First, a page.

Steampunk Machine

Another cool project I have worked on was a steampunk map overlays machine, which we made in three weeks for the Produce Row event.  What is interesting about this project was that I was a project manager for this particular project instead of a developer and this was my first time being a project manager outside of school.  I have risen as a project manager in group projects back at school naturally to organize meetings, split up work, and ensure that our team is on schedule.  However, this project was more chaotic than any school project especially since it had a physical and digital component.  I had to organize meetings at least couple of times per week, check up on multiple components of the projects daily to ensure we were on schedule, hone in on the datasets and interactive physical components correspond with each of these datasets, keep the communication line open with the PDC committee and the PDC Refuge owner in order to have all of the necessary information for including in the steampunk machine and setting up for this event, and purchase resources to make sure that our developer and constructors for the steampunk machine were not blocked in any way.  I did some things that are out of traditional project manager role such as helping out the developer with how to collect data related information from websites, wiring up the steampunk machine, and sauntering all of the wires to help out during crunch time.  It was all worth it!  We were a hit at the Produce Row event!  Sam Adams, the mayor of Portland, was astonished of our steampunk machine and showed Sam Royston, the developer on this project, where his house was on the map.  A lot of Produce Row members were so delighted and amazed by our machine.  Their faces brighten up as soon as they started interacting with it.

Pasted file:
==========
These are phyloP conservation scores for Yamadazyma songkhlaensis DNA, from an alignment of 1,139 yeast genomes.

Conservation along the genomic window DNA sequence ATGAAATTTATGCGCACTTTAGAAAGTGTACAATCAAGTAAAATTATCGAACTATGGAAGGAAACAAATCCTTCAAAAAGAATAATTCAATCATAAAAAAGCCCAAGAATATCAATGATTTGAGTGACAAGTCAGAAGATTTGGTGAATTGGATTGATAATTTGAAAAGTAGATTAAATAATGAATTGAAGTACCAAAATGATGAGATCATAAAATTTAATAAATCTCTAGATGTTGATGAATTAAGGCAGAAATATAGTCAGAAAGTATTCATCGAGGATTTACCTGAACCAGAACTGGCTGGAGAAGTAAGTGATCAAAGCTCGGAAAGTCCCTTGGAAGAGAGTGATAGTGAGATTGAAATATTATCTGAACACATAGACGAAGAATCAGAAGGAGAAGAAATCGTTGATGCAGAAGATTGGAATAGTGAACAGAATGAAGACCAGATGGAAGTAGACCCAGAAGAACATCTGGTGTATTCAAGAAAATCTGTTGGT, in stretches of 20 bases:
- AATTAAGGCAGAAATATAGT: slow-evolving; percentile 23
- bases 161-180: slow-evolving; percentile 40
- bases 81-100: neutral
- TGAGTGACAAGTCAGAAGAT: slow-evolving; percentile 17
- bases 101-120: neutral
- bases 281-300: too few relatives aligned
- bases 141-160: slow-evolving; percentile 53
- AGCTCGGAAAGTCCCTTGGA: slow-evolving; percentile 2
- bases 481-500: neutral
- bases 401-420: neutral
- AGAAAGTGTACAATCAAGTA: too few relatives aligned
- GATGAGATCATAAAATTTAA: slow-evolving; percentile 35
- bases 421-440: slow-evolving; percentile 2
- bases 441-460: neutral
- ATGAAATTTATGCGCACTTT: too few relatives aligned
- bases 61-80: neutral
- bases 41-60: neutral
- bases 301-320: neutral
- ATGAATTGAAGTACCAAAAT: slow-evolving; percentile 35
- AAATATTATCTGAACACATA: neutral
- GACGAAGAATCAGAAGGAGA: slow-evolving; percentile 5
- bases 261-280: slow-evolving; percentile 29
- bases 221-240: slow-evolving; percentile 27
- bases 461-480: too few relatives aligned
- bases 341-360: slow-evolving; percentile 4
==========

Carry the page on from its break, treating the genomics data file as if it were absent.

Which datasets did we use you ask?  We used five property related datasets collected from Sam’s python webcrawler.

  • Property tax
  • Property market value by square footage
  • Property market value
  • Building type
  • Building age

We also used zoning shapefiles from the Portland civics website as the sixth property related dataset.  All of these datasets each corresponded to a button on one of the small boxes of the steampunk machine.  We were also going to include transportation, but those shapefiles were corrupted preprocessing files that had lines disappearing the more the user zoomed into the map.

The other datasets we used were business type categories that were found in the Produce Row district.  These included:

  • Creative
  • Digital
  • Industry
  • Food & Drink
  • Retail
  • Services

All of these were represented as markers on the map and a switch corresponded to each of these categories acting as toggling them on and off on the large box of the steampunk machine.  Since they were makers, they stayed persistant throughout all of the other map overlays.

The final dataset we used was aerial photos of Produce Row district from 2000 to 2011.  We used one dial to transition through these photos and another dial to change the opacity of these photos so the user could see all of the street and building names on the map.  There was also a joystick and a dial close to it to pan and zoom respectively.  All of these components were on the other small box of the steampunk machine.

I will not forget the hard work of Shawn Bernard and Abby, one of our producers, who stepped up to the plate out of their own free time and built the steampunk machine and gathered some resources for it.  Shawn also made the iPad app for collecting data from incoming Produce Row members that the PDC committee needed.

Without this great team, this steampunk machine would not have been brought to life and be the hit of the event.  Thank you guys for everything you do!  You guys rock!

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